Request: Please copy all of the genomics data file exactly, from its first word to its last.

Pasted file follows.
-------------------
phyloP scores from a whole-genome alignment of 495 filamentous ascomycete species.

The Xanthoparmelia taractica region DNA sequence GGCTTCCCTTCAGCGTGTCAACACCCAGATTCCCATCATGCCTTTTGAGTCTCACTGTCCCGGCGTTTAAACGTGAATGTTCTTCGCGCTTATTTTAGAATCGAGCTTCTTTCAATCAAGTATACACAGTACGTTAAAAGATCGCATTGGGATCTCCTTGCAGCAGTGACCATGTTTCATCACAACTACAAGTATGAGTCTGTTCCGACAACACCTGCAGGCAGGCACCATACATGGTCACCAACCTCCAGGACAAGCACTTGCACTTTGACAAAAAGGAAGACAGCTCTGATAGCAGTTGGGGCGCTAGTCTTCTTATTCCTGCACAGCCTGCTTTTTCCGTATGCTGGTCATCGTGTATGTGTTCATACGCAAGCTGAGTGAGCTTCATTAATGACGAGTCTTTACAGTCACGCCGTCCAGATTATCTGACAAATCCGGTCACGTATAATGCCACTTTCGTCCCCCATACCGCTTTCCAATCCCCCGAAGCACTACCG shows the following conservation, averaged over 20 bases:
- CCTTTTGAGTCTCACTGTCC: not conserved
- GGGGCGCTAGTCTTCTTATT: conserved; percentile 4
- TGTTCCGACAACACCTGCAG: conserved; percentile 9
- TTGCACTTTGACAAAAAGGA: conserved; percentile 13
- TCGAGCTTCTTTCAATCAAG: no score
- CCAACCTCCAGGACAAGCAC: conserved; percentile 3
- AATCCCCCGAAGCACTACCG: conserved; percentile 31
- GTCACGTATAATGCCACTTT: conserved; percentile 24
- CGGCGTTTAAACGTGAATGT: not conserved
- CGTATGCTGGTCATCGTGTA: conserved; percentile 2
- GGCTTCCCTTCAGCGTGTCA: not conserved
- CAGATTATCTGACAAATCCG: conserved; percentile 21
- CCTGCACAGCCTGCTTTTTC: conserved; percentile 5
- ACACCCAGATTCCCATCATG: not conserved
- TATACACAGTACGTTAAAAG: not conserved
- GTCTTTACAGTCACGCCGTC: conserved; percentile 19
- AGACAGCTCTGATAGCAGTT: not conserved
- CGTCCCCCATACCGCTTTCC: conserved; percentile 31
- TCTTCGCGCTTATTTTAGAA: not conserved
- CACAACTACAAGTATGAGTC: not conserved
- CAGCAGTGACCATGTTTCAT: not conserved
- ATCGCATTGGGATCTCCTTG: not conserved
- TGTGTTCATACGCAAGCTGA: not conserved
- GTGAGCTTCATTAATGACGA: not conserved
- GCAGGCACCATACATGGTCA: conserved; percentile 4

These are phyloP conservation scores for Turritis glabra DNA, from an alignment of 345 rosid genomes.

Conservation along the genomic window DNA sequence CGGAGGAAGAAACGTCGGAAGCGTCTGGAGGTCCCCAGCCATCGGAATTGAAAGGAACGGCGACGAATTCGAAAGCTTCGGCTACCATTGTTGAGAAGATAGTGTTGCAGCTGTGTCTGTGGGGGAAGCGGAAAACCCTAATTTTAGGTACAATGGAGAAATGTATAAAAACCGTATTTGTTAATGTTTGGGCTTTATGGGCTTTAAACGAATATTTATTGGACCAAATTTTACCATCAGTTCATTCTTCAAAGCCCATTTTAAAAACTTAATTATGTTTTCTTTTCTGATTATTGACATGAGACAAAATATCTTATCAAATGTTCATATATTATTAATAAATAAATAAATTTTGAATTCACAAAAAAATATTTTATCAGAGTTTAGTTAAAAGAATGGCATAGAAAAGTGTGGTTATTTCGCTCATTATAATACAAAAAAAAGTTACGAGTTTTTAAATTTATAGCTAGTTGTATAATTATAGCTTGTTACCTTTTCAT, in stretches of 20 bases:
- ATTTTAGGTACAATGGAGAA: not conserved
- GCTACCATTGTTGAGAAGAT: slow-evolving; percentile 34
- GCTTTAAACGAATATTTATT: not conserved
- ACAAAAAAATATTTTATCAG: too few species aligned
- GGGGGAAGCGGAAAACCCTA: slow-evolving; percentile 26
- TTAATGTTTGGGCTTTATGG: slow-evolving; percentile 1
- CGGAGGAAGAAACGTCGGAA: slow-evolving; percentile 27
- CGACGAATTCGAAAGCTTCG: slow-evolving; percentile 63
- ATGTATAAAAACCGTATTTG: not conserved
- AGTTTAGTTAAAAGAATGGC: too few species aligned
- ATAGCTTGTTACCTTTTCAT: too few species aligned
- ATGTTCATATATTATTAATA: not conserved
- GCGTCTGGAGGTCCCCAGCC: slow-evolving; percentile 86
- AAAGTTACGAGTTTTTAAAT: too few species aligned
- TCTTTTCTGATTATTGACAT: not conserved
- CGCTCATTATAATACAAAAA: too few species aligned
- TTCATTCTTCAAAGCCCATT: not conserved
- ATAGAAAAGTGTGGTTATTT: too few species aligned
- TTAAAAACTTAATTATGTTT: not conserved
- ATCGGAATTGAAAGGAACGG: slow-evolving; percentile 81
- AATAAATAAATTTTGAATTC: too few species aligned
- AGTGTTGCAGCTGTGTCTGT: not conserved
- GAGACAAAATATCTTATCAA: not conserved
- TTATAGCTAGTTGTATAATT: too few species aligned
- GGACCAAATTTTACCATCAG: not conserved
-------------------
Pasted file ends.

phyloP scores from a whole-genome alignment of 495 filamentous ascomycete species.

The Xanthoparmelia taractica region DNA sequence GGCTTCCCTTCAGCGTGTCAACACCCAGATTCCCATCATGCCTTTTGAGTCTCACTGTCCCGGCGTTTAAACGTGAATGTTCTTCGCGCTTATTTTAGAATCGAGCTTCTTTCAATCAAGTATACACAGTACGTTAAAAGATCGCATTGGGATCTCCTTGCAGCAGTGACCATGTTTCATCACAACTACAAGTATGAGTCTGTTCCGACAACACCTGCAGGCAGGCACCATACATGGTCACCAACCTCCAGGACAAGCACTTGCACTTTGACAAAAAGGAAGACAGCTCTGATAGCAGTTGGGGCGCTAGTCTTCTTATTCCTGCACAGCCTGCTTTTTCCGTATGCTGGTCATCGTGTATGTGTTCATACGCAAGCTGAGTGAGCTTCATTAATGACGAGTCTTTACAGTCACGCCGTCCAGATTATCTGACAAATCCGGTCACGTATAATGCCACTTTCGTCCCCCATACCGCTTTCCAATCCCCCGAAGCACTACCG shows the following conservation, averaged over 20 bases:
- CCTTTTGAGTCTCACTGTCC: not conserved
- GGGGCGCTAGTCTTCTTATT: conserved; percentile 4
- TGTTCCGACAACACCTGCAG: conserved; percentile 9
- TTGCACTTTGACAAAAAGGA: conserved; percentile 13
- TCGAGCTTCTTTCAATCAAG: no score
- CCAACCTCCAGGACAAGCAC: conserved; percentile 3
- AATCCCCCGAAGCACTACCG: conserved; percentile 31
- GTCACGTATAATGCCACTTT: conserved; percentile 24
- CGGCGTTTAAACGTGAATGT: not conserved
- CGTATGCTGGTCATCGTGTA: conserved; percentile 2
- GGCTTCCCTTCAGCGTGTCA: not conserved
- CAGATTATCTGACAAATCCG: conserved; percentile 21
- CCTGCACAGCCTGCTTTTTC: conserved; percentile 5
- ACACCCAGATTCCCATCATG: not conserved
- TATACACAGTACGTTAAAAG: not conserved
- GTCTTTACAGTCACGCCGTC: conserved; percentile 19
- AGACAGCTCTGATAGCAGTT: not conserved
- CGTCCCCCATACCGCTTTCC: conserved; percentile 31
- TCTTCGCGCTTATTTTAGAA: not conserved
- CACAACTACAAGTATGAGTC: not conserved
- CAGCAGTGACCATGTTTCAT: not conserved
- ATCGCATTGGGATCTCCTTG: not conserved
- TGTGTTCATACGCAAGCTGA: not conserved
- GTGAGCTTCATTAATGACGA: not conserved
- GCAGGCACCATACATGGTCA: conserved; percentile 4

These are phyloP conservation scores for Turritis glabra DNA, from an alignment of 345 rosid genomes.

Conservation along the genomic window DNA sequence CGGAGGAAGAAACGTCGGAAGCGTCTGGAGGTCCCCAGCCATCGGAATTGAAAGGAACGGCGACGAATTCGAAAGCTTCGGCTACCATTGTTGAGAAGATAGTGTTGCAGCTGTGTCTGTGGGGGAAGCGGAAAACCCTAATTTTAGGTACAATGGAGAAATGTATAAAAACCGTATTTGTTAATGTTTGGGCTTTATGGGCTTTAAACGAATATTTATTGGACCAAATTTTACCATCAGTTCATTCTTCAAAGCCCATTTTAAAAACTTAATTATGTTTTCTTTTCTGATTATTGACATGAGACAAAATATCTTATCAAATGTTCATATATTATTAATAAATAAATAAATTTTGAATTCACAAAAAAATATTTTATCAGAGTTTAGTTAAAAGAATGGCATAGAAAAGTGTGGTTATTTCGCTCATTATAATACAAAAAAAAGTTACGAGTTTTTAAATTTATAGCTAGTTGTATAATTATAGCTTGTTACCTTTTCAT, in stretches of 20 bases:
- ATTTTAGGTACAATGGAGAA: not conserved
- GCTACCATTGTTGAGAAGAT: slow-evolving; percentile 34
- GCTTTAAACGAATATTTATT: not conserved
- ACAAAAAAATATTTTATCAG: too few species aligned
- GGGGGAAGCGGAAAACCCTA: slow-evolving; percentile 26
- TTAATGTTTGGGCTTTATGG: slow-evolving; percentile 1
- CGGAGGAAGAAACGTCGGAA: slow-evolving; percentile 27
- CGACGAATTCGAAAGCTTCG: slow-evolving; percentile 63
- ATGTATAAAAACCGTATTTG: not conserved
- AGTTTAGTTAAAAGAATGGC: too few species aligned
- ATAGCTTGTTACCTTTTCAT: too few species aligned
- ATGTTCATATATTATTAATA: not conserved
- GCGTCTGGAGGTCCCCAGCC: slow-evolving; percentile 86
- AAAGTTACGAGTTTTTAAAT: too few species aligned
- TCTTTTCTGATTATTGACAT: not conserved
- CGCTCATTATAATACAAAAA: too few species aligned
- TTCATTCTTCAAAGCCCATT: not conserved
- ATAGAAAAGTGTGGTTATTT: too few species aligned
- TTAAAAACTTAATTATGTTT: not conserved
- ATCGGAATTGAAAGGAACGG: slow-evolving; percentile 81
- AATAAATAAATTTTGAATTC: too few species aligned
- AGTGTTGCAGCTGTGTCTGT: not conserved
- GAGACAAAATATCTTATCAA: not conserved
- TTATAGCTAGTTGTATAATT: too few species aligned
- GGACCAAATTTTACCATCAG: not conserved